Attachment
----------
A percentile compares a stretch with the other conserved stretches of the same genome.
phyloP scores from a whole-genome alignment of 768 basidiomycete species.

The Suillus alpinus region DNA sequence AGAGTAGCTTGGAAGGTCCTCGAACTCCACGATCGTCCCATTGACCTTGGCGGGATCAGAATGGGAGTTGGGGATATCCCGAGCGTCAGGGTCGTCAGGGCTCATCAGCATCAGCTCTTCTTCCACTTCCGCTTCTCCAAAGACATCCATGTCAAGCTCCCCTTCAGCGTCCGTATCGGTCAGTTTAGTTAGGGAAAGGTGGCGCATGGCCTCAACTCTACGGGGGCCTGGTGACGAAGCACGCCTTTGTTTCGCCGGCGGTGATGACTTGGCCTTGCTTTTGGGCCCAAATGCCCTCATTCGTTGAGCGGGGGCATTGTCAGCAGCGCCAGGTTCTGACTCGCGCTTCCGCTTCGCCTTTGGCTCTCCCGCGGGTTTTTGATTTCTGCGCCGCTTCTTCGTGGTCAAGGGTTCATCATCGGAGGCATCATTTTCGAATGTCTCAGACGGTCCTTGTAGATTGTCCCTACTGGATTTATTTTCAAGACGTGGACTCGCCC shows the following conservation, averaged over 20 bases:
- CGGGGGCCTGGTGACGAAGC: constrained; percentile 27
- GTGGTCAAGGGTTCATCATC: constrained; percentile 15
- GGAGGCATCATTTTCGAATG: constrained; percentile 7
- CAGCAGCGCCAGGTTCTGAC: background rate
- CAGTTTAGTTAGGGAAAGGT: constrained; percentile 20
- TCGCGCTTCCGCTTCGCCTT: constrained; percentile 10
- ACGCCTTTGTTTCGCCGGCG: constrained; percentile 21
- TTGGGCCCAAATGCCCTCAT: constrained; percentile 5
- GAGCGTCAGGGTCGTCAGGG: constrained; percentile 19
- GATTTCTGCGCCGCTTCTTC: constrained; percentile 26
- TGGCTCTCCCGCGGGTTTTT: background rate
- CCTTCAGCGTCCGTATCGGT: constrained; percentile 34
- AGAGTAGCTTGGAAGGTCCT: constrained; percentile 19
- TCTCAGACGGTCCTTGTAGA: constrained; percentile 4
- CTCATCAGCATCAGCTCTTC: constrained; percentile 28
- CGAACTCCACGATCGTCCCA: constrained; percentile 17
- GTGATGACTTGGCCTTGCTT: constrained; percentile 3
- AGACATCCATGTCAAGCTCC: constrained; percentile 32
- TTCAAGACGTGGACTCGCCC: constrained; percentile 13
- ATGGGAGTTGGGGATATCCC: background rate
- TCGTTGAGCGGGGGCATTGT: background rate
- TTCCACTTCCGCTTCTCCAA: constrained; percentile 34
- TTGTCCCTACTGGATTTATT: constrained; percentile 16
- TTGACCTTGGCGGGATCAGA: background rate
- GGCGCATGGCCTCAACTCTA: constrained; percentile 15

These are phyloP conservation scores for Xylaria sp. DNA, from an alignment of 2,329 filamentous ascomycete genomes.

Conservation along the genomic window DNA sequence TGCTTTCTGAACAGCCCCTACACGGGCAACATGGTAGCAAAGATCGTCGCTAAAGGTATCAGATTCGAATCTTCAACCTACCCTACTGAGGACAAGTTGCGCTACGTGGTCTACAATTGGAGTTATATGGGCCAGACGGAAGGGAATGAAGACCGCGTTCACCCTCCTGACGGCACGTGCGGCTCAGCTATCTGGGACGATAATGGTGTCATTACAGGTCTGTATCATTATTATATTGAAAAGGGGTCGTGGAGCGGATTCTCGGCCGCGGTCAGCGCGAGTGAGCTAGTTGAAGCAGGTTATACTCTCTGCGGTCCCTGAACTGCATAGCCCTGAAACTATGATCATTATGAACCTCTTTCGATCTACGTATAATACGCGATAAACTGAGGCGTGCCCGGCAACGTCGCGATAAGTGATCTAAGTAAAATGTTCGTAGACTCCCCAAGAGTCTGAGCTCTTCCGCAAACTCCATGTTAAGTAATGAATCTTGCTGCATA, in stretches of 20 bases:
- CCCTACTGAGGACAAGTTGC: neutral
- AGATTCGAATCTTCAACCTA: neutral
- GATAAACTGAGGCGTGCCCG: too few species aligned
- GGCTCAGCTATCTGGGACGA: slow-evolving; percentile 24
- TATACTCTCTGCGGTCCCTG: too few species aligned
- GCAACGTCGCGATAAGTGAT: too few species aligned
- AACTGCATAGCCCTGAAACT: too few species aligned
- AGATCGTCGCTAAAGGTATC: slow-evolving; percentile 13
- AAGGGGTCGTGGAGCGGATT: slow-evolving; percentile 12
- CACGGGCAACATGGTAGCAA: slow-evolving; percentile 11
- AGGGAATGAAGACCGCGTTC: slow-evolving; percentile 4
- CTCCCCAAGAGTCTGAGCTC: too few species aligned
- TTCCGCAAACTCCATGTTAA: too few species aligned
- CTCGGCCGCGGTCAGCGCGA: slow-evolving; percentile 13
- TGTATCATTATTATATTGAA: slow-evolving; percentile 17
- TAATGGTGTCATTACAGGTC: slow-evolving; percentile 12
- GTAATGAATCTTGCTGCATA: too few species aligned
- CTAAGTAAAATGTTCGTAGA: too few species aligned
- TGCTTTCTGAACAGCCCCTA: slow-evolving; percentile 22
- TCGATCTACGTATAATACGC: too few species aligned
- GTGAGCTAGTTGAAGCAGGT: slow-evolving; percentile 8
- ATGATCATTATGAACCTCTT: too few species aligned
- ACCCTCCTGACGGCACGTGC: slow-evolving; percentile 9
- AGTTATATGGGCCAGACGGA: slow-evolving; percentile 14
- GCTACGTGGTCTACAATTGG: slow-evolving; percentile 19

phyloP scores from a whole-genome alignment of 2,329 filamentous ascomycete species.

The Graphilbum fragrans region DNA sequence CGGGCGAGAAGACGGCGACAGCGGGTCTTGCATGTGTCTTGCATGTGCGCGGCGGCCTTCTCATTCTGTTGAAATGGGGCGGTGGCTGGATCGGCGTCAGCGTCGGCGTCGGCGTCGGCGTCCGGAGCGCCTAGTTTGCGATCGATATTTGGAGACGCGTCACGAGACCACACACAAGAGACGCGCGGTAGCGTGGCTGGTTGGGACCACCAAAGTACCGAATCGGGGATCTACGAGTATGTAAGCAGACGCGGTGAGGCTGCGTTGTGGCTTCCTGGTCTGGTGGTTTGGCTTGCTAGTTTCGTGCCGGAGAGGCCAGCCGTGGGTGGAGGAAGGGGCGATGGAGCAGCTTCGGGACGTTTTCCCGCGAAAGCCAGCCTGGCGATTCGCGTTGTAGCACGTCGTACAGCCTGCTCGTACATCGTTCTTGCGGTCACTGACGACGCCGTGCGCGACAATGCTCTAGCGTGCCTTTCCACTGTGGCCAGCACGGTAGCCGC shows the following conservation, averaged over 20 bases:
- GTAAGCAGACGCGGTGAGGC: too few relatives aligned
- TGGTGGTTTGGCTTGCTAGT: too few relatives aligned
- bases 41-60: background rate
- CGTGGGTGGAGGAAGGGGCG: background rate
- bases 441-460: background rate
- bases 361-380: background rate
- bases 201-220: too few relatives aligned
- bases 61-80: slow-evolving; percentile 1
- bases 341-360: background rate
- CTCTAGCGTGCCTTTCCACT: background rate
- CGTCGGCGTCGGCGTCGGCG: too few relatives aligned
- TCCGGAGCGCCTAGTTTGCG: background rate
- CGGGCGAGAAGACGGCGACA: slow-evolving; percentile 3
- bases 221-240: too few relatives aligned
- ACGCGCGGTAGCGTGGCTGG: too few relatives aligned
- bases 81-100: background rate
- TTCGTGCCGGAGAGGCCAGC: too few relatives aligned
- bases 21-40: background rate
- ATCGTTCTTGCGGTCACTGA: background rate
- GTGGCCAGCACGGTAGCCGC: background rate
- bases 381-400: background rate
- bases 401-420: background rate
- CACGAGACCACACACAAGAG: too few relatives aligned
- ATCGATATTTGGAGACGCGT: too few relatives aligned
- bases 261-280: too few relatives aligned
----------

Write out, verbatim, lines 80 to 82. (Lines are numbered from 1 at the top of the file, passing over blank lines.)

- CACGAGACCACACACAAGAG: too few relatives aligned
- ATCGATATTTGGAGACGCGT: too few relatives aligned
- bases 261-280: too few relatives aligned